The Battle of the Atlantic Research and Expedition Group (BAREG) is dedicated to the respectful and accurate appreciation and documentation of Battle of the Atlantic ship wreck sites. BAREG was conceived in July, 2011, on the F/V Audrey B, a deadrise Chesapeake Bay fishing boat temporarily configured to support wreck diving. During the transit to and from the U-1105 wreck site in the lower Potomac River, the divers discussed their mutual interest in diving U-boats and the history of the Twentieth Century’s Battles of the Atlantic. They agreed to coordinate their dive trips to wreck sites off the U.S. East Coast. In 2012, the divers trained, dove together, invited more divers, and coalesced into the Battle of the Atlantic Research & Expedition Group (BAREG).

In January 2013, BAREG was approached by staff from the National Oceanic & Atmospheric Administration’s (NOAA) Monitor National Marine Sanctuary (MNMS) with a proposal to train BAREG group members in maritime archaeology. About ten BAREG divers received Nautical Archaeology Society (NAS) training at the Sanctuary’s office located at the Mariners Museum in Newport News, Virginia. Professional archaeologists from NOAA conducted the classroom and in-water training. The NAS training introduced BAREG to avocational underwater archaeology and to the Sanctuary’s mission to survey World War II wrecks off the Outer Banks of North Carolina.

In May 2013, BAREG conducted its first formal wreck survey working with professional archaeologists from NOAA’s MNMS. BAREG divers surveyed the wreck of the 401-foot Soviet tanker, the SS Ashkabad, torpedoed and sunk off Cape Lookout on 30 April 1942 by the U-402. By October 2013, BAREG had grown and the members decided to formalize the organization with an elected board, a charter, and not-for-profit Section 501(3)(c) federal tax status.

In 2018, in response to member demands for specialized dive training to support the BAREG mission, the Group became a SCUBA Diving International/Technical Diving International training facility (SDI/TDI). Similarly, in 2021, BAREG became an International Training Partner with the Nautical Archaeological Society in the United Kingdom.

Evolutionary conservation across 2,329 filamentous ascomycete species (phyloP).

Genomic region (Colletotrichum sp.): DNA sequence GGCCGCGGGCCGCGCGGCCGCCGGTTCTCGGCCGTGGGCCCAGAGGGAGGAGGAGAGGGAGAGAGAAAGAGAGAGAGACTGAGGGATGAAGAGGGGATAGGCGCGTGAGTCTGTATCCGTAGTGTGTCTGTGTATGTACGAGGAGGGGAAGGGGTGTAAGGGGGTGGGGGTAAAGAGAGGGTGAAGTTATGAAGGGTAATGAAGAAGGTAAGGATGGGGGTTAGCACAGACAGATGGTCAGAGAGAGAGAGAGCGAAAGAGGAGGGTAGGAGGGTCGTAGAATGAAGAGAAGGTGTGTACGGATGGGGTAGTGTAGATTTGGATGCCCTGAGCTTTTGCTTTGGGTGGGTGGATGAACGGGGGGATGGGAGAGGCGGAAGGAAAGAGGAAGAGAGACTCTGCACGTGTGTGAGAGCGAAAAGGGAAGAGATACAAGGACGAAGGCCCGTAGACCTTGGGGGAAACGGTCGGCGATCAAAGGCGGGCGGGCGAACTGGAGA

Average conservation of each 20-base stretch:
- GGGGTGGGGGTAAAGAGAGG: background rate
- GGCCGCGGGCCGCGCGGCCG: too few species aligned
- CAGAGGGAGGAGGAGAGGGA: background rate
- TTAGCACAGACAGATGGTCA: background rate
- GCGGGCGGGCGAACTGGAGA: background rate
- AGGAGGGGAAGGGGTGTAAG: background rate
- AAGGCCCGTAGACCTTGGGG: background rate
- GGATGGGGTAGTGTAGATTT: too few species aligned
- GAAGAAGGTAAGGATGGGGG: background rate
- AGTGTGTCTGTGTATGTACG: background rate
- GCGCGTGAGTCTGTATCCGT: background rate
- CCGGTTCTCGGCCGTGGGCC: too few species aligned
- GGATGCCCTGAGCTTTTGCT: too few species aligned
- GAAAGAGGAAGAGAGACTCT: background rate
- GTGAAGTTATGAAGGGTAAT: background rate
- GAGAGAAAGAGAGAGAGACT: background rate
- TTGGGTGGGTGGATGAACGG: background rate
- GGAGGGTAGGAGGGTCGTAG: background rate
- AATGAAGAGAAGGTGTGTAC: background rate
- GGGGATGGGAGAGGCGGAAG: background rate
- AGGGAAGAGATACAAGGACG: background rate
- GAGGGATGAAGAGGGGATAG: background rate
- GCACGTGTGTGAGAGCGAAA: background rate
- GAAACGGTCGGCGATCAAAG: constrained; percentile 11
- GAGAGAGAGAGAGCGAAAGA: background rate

BAREG is committed to the increase and diffusion of knowledge of the Battles of the Atlantic to include documenting the wrecks of the two world wars of the Twentieth Century by:

  • Conducting historical research on topics related to the maritime campaigns waged between the Allies and Axis/Central Powers during 1914-18 and 1939-45
  • Conducting SCUBA dives on wrecks associated with these campaigns and documenting their current and changing conditions via photography, videography, and/or traditional archaeological recording techniques
  • Presenting and publishing the results of both historical research and field work conducted by the group.

BAREG has surveyed or partially surveyed five wrecks off North Carolina and is completing a grant-funded survey of the U-1105 in the Potomac River. Data collected on the offshore surveys has been turned over to NOAA to document the conditions of the wrecks, and to prepare site maps and diver slates.

In addition to survey projects, BAREG also conducts dive trips for its members to other Battle of the Atlantic and other sites. These sites include wrecks in U.S. Mid-Atlantic and New England waters, and in the Gulf of Mexico. BAREG also conducts international trips to wrecks in Newfoundland, Canada; Scapa Flow, Orkney Islands, Scotland; off the Dorset coast of England; and wrecks off the D-Day invasion beaches in Normandy, France.

Wherever BAREG dives, our members adhere to our Statement of Ethics that prohibits removing objects from wrecks or disclosing the location of sensitive archaeological sites. BAREG divers are required to treat war grave wreck sites with dignity and respect. Details of our Statement of Ethics can be found in BAREG’s charter and on our membership application form.